Hope Deferred Maketh Something Sick

I was out early one morning driving when I turned onto a northbound road that cut for miles through vast cattle pastures with random groves of trees. The moment I turned the song on the radio was crescendoing, and the way the sky presented itself with such delicate splendor and glorious lack of self-restraint, the sun just waking to my right, the moon just retiring to my left, the scarlet thunderheads mounting before me, pulled from me a spontaneous cheer and a shiver. It was a spiritual ecstasy of which I immediately felt ashamed and tried to suppress. This is a strange tendency of mine. Here is a sonnet I wrote concerning the matter.

The sun and moon hung opposite this morning
from one another across a blood orange sky
like weights in scales balanced against the earth:
the great Triumvriate! . . . urged me to die.

Then trees and fenceposts and a straying bull
thrust through a haze that overspread the ground
impressed me more than metaphorically
that worlds behind worlds manifold abound.

If mists and fogs are veils we cannot lift
with unaccustomed hands to vaporous tasks
nevertheless conception does not cease,
but minds the pause, then gnaws and wrecks its masks.

Yet this is vain. Why forsake shores for seas?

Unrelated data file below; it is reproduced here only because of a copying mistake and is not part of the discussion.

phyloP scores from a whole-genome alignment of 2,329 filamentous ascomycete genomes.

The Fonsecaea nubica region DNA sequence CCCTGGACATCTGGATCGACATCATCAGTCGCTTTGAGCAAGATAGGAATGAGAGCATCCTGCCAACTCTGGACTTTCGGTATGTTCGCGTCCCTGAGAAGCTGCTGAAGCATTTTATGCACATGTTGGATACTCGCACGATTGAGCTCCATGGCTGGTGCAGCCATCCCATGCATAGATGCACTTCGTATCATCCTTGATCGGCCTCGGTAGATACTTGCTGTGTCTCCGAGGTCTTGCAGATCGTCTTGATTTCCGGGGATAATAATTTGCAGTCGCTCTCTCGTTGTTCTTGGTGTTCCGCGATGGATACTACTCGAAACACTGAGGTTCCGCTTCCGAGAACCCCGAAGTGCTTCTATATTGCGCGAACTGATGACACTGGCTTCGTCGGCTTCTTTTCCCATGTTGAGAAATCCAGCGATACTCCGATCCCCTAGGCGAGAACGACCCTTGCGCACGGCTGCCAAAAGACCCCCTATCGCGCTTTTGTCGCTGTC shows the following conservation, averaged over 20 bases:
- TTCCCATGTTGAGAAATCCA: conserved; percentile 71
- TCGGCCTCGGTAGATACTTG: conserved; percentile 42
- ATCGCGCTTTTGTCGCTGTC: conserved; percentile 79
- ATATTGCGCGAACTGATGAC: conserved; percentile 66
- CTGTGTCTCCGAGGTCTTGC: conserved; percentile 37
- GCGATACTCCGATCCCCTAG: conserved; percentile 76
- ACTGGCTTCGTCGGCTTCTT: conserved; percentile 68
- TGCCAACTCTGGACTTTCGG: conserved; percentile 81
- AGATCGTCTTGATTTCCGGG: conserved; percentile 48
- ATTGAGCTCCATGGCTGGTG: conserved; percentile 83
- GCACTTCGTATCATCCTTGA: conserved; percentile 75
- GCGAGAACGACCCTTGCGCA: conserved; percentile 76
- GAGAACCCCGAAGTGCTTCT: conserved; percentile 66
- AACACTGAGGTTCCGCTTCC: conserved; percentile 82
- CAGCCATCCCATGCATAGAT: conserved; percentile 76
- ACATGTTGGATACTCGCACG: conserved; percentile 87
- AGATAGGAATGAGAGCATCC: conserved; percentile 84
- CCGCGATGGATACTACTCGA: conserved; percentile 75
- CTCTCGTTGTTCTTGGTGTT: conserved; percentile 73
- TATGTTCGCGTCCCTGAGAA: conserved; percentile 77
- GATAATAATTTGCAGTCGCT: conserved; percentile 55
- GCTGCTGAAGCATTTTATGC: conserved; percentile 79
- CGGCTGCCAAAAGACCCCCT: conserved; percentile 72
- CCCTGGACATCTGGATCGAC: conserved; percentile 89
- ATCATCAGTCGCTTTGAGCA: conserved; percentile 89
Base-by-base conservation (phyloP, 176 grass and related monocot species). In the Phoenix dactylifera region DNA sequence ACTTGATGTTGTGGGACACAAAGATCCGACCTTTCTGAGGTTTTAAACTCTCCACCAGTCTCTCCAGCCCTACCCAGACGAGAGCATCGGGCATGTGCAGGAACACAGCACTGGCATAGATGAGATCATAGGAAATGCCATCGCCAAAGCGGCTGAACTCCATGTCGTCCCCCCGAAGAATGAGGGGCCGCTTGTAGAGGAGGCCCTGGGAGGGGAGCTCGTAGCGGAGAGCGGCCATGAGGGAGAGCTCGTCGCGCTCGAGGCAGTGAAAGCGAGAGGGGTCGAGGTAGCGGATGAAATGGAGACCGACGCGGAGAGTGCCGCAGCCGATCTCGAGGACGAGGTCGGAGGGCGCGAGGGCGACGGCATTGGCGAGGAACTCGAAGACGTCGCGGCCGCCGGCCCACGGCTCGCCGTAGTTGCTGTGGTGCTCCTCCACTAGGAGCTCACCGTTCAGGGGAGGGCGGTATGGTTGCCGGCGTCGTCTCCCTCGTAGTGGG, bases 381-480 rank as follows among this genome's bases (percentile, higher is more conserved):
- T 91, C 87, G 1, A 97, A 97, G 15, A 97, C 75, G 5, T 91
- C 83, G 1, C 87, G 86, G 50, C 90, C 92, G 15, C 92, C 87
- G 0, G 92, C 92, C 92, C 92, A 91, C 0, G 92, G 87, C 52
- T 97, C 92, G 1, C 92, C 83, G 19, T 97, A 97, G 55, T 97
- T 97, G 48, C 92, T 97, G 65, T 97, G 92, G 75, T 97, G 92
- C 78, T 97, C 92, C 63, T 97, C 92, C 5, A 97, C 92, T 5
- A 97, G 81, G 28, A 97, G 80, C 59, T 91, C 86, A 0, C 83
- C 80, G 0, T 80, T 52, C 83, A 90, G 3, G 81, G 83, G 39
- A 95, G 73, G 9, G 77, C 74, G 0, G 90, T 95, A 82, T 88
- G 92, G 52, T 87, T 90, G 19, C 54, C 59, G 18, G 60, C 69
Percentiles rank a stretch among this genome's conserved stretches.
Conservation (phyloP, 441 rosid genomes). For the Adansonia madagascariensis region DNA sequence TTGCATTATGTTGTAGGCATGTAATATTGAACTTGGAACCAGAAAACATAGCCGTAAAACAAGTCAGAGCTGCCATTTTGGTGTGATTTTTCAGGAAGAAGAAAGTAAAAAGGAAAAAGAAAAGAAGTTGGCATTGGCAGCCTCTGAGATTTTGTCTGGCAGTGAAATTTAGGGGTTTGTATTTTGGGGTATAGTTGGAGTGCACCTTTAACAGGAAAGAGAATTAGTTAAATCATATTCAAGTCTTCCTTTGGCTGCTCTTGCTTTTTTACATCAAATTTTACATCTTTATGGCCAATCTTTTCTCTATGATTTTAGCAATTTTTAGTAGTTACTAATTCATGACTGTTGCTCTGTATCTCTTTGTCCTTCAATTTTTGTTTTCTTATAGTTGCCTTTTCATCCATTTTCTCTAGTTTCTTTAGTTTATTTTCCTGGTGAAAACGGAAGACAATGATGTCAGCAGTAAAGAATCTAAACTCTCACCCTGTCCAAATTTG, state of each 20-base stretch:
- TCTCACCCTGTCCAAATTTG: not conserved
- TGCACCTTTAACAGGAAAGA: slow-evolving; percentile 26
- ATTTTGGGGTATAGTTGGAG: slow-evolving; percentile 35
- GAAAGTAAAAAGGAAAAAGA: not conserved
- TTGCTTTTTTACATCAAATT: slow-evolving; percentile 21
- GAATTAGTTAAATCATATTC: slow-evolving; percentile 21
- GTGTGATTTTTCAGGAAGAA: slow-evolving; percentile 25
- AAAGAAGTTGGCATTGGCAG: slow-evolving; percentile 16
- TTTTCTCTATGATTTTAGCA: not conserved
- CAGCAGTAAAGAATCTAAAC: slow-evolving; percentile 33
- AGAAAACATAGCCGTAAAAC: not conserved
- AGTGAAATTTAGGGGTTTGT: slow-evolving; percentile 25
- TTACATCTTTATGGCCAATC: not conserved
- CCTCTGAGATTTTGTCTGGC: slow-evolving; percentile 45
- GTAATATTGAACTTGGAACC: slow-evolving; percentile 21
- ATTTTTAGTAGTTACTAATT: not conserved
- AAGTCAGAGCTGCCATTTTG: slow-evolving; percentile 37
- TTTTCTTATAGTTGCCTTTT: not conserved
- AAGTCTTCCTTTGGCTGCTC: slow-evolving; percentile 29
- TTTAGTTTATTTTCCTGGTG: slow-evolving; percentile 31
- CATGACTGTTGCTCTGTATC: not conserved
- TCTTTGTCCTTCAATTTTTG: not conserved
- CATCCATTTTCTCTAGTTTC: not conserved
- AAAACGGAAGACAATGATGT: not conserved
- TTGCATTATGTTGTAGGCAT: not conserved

You’ll find nothing but poison seeking peace.

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~ by Peter on April 12, 2008.

6 Responses to “Hope Deferred Maketh Something Sick”

  1. This is delicate and lovely and melancholy…… “that worlds behind worlds manifold abound”, beautiful, sends my mind spinning.

  2. ah, the internal conflict transposed upon the perception. the damnation of the self critic, the ever screaming voice from deep wells and dark nights, echoeing about the silence regions of hope.

  3. A beautiful sonnet… haunting and full. Superb…

  4. Ciao, il tuo blog mi piace proprio molto a prima vista…ci sono appena arrivato da un tuo commento su un post “la poesia italiana fa schifo”- devo dire che la tua idea della cipolla è affascinante =) ora mi leggo un po di cose che scrivi.

  5. It’s difficult to grasp obviously with intent given its fade into smokey greys and the reader needs to concentrate through some mazy sounding consonants but they hold over the rhythm cos of the rhyme, but it ends pretty dark like your trying to strangle the last bit of hope out of it on purpose, i am not sure that is why it has taken my poor brain so long to get to it, but i’m sure its a deficit of my linear intelligence and not your writing,

  6. Hey Paul, could this be criticism? Haha, I like it! Please don’t mistake my bad writing as some fabled “deficit of linear intelligence” of yours — since instead I believe you have hit the nail on the head with this one: there are indeed some missing steps in the progression from A (misty morning) to B (cloudy pessimism) and apparently I thought I could clog that absence with the density of my consonants. In the end I like my intro to this poem better than the poem.

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